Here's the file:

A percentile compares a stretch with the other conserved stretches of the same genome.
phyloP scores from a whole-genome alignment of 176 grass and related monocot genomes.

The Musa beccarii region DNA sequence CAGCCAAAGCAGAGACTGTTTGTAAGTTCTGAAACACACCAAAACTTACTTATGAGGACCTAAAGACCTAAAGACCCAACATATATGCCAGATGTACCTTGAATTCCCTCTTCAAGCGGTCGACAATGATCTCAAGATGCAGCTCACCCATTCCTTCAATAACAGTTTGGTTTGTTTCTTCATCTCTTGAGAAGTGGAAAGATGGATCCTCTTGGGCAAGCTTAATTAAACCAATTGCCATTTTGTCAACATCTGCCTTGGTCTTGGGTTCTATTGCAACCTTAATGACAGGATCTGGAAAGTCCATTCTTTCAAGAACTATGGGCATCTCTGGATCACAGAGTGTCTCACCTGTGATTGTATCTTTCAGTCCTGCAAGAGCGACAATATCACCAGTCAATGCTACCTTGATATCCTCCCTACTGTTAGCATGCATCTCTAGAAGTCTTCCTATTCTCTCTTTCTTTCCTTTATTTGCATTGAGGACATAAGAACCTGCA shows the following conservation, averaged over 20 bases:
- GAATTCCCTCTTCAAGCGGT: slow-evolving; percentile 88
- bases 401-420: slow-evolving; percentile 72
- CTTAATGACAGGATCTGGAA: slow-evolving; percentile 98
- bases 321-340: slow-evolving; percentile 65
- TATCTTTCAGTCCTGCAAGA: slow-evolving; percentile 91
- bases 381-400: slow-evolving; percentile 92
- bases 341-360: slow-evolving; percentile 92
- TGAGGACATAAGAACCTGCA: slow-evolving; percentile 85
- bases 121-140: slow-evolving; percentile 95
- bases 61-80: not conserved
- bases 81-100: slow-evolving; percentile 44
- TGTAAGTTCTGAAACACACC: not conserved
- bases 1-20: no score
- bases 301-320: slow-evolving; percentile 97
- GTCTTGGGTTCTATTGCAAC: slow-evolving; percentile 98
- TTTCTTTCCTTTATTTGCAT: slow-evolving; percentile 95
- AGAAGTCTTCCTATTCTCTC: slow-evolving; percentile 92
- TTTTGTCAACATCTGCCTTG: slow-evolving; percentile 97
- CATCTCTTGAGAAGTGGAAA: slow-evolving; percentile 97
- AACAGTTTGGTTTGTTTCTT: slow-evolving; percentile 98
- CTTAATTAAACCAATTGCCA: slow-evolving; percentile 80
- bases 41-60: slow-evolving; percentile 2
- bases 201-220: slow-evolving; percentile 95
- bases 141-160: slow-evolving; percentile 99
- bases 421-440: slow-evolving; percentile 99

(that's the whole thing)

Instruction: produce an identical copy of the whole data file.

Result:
A percentile compares a stretch with the other conserved stretches of the same genome.
phyloP scores from a whole-genome alignment of 176 grass and related monocot genomes.

The Musa beccarii region DNA sequence CAGCCAAAGCAGAGACTGTTTGTAAGTTCTGAAACACACCAAAACTTACTTATGAGGACCTAAAGACCTAAAGACCCAACATATATGCCAGATGTACCTTGAATTCCCTCTTCAAGCGGTCGACAATGATCTCAAGATGCAGCTCACCCATTCCTTCAATAACAGTTTGGTTTGTTTCTTCATCTCTTGAGAAGTGGAAAGATGGATCCTCTTGGGCAAGCTTAATTAAACCAATTGCCATTTTGTCAACATCTGCCTTGGTCTTGGGTTCTATTGCAACCTTAATGACAGGATCTGGAAAGTCCATTCTTTCAAGAACTATGGGCATCTCTGGATCACAGAGTGTCTCACCTGTGATTGTATCTTTCAGTCCTGCAAGAGCGACAATATCACCAGTCAATGCTACCTTGATATCCTCCCTACTGTTAGCATGCATCTCTAGAAGTCTTCCTATTCTCTCTTTCTTTCCTTTATTTGCATTGAGGACATAAGAACCTGCA shows the following conservation, averaged over 20 bases:
- GAATTCCCTCTTCAAGCGGT: slow-evolving; percentile 88
- bases 401-420: slow-evolving; percentile 72
- CTTAATGACAGGATCTGGAA: slow-evolving; percentile 98
- bases 321-340: slow-evolving; percentile 65
- TATCTTTCAGTCCTGCAAGA: slow-evolving; percentile 91
- bases 381-400: slow-evolving; percentile 92
- bases 341-360: slow-evolving; percentile 92
- TGAGGACATAAGAACCTGCA: slow-evolving; percentile 85
- bases 121-140: slow-evolving; percentile 95
- bases 61-80: not conserved
- bases 81-100: slow-evolving; percentile 44
- TGTAAGTTCTGAAACACACC: not conserved
- bases 1-20: no score
- bases 301-320: slow-evolving; percentile 97
- GTCTTGGGTTCTATTGCAAC: slow-evolving; percentile 98
- TTTCTTTCCTTTATTTGCAT: slow-evolving; percentile 95
- AGAAGTCTTCCTATTCTCTC: slow-evolving; percentile 92
- TTTTGTCAACATCTGCCTTG: slow-evolving; percentile 97
- CATCTCTTGAGAAGTGGAAA: slow-evolving; percentile 97
- AACAGTTTGGTTTGTTTCTT: slow-evolving; percentile 98
- CTTAATTAAACCAATTGCCA: slow-evolving; percentile 80
- bases 41-60: slow-evolving; percentile 2
- bases 201-220: slow-evolving; percentile 95
- bases 141-160: slow-evolving; percentile 99
- bases 421-440: slow-evolving; percentile 99